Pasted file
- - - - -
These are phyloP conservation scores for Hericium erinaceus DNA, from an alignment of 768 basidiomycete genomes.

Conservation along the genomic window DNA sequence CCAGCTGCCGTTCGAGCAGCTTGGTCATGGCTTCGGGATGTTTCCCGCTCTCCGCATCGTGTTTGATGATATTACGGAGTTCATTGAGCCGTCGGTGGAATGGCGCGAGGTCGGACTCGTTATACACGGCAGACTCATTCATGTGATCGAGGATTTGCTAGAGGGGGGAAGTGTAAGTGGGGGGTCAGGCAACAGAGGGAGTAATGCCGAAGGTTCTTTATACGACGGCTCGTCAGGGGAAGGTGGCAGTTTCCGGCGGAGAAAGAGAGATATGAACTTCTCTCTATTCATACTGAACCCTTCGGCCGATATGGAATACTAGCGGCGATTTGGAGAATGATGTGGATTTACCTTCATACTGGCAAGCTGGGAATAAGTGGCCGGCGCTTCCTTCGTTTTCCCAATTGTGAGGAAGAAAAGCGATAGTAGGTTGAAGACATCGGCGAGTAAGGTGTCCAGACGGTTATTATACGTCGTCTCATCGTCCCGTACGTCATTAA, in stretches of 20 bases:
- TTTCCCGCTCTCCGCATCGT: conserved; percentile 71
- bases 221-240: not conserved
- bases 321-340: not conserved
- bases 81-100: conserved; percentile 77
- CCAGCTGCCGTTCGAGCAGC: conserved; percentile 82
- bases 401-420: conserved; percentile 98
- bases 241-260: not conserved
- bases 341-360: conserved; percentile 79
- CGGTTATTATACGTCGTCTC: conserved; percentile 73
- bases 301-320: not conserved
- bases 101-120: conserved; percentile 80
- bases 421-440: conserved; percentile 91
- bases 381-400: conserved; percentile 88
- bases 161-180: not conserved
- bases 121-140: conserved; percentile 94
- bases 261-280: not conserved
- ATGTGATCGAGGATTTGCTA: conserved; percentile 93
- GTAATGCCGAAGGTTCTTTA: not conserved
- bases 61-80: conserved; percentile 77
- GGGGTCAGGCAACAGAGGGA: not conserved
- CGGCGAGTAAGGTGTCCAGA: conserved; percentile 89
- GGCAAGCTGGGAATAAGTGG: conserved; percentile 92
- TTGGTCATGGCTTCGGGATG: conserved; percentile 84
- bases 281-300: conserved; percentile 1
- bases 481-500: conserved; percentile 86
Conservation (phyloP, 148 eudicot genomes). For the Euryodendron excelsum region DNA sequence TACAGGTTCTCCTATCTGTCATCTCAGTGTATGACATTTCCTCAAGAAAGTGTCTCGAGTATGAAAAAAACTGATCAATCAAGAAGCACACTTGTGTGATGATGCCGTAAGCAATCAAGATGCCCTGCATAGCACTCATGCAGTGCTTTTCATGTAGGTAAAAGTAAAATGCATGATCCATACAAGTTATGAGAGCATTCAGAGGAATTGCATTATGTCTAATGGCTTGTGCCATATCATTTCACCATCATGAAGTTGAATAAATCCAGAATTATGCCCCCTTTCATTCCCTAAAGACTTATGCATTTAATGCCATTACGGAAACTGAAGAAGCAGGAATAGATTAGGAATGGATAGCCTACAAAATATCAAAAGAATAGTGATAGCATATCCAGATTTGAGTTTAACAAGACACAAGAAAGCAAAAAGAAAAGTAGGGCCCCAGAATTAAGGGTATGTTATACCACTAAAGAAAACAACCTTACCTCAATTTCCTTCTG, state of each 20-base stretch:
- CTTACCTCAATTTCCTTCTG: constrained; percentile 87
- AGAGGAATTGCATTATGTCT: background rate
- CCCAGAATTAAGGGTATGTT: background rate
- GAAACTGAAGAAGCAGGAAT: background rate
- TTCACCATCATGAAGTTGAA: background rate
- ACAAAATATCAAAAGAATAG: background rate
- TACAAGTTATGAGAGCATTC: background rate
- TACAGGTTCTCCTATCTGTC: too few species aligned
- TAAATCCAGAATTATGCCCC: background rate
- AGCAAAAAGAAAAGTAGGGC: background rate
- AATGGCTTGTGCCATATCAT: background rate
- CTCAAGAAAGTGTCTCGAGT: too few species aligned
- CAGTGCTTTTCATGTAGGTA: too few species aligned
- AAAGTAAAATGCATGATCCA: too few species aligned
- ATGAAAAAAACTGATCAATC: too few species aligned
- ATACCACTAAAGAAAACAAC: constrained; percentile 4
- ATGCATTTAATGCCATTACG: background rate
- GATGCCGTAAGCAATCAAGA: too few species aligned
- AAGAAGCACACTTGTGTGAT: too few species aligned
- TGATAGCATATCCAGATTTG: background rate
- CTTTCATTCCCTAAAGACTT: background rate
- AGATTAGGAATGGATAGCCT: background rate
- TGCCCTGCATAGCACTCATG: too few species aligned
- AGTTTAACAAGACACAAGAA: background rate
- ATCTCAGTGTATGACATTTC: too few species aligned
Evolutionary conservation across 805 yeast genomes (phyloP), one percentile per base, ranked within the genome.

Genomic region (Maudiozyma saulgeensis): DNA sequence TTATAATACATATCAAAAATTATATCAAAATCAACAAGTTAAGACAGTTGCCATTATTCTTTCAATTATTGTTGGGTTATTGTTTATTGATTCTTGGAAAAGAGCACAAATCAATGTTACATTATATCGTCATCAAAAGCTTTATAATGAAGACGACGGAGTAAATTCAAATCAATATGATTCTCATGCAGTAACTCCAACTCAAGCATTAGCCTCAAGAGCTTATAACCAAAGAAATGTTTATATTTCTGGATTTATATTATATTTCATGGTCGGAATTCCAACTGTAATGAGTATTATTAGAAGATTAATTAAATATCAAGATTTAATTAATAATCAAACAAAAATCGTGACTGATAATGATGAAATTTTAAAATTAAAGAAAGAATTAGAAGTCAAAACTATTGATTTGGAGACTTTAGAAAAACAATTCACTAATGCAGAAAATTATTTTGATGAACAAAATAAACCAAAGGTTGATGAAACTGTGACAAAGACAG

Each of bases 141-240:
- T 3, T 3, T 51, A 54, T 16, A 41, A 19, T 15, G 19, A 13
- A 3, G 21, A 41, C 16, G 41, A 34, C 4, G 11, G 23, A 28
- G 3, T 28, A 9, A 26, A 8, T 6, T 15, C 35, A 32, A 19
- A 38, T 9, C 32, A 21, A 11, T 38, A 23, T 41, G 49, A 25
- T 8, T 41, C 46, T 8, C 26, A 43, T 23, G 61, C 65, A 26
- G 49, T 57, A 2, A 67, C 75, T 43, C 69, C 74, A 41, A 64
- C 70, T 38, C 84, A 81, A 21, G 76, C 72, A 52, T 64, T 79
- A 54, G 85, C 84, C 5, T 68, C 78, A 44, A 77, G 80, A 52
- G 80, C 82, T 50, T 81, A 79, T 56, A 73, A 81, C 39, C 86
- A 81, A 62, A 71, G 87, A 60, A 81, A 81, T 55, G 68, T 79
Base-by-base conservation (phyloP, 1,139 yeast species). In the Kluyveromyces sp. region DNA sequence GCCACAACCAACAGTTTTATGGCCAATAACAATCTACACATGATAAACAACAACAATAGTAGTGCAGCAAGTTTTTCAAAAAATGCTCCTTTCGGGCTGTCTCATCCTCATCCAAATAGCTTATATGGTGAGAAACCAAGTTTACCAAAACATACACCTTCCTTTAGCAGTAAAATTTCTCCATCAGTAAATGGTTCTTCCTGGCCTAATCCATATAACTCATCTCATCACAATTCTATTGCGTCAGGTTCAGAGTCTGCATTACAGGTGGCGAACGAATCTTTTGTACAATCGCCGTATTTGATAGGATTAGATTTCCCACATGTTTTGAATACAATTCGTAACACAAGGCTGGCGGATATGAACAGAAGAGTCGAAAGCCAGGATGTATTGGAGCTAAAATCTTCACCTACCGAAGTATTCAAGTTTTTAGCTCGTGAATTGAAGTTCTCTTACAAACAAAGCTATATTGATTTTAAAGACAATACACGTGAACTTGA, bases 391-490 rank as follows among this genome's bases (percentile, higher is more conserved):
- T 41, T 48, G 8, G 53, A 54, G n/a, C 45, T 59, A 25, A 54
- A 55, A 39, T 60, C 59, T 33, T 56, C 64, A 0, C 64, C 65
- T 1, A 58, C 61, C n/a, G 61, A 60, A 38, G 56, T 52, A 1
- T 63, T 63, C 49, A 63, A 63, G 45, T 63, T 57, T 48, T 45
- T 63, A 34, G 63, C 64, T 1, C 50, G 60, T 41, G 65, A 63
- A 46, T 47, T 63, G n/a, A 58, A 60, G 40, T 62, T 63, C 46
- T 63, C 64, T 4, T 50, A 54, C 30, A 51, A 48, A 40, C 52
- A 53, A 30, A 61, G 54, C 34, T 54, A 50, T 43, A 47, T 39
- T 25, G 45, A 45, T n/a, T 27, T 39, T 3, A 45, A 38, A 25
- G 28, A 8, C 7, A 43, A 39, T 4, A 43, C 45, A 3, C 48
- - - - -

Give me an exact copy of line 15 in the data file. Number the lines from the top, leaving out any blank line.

- bases 381-400: conserved; percentile 88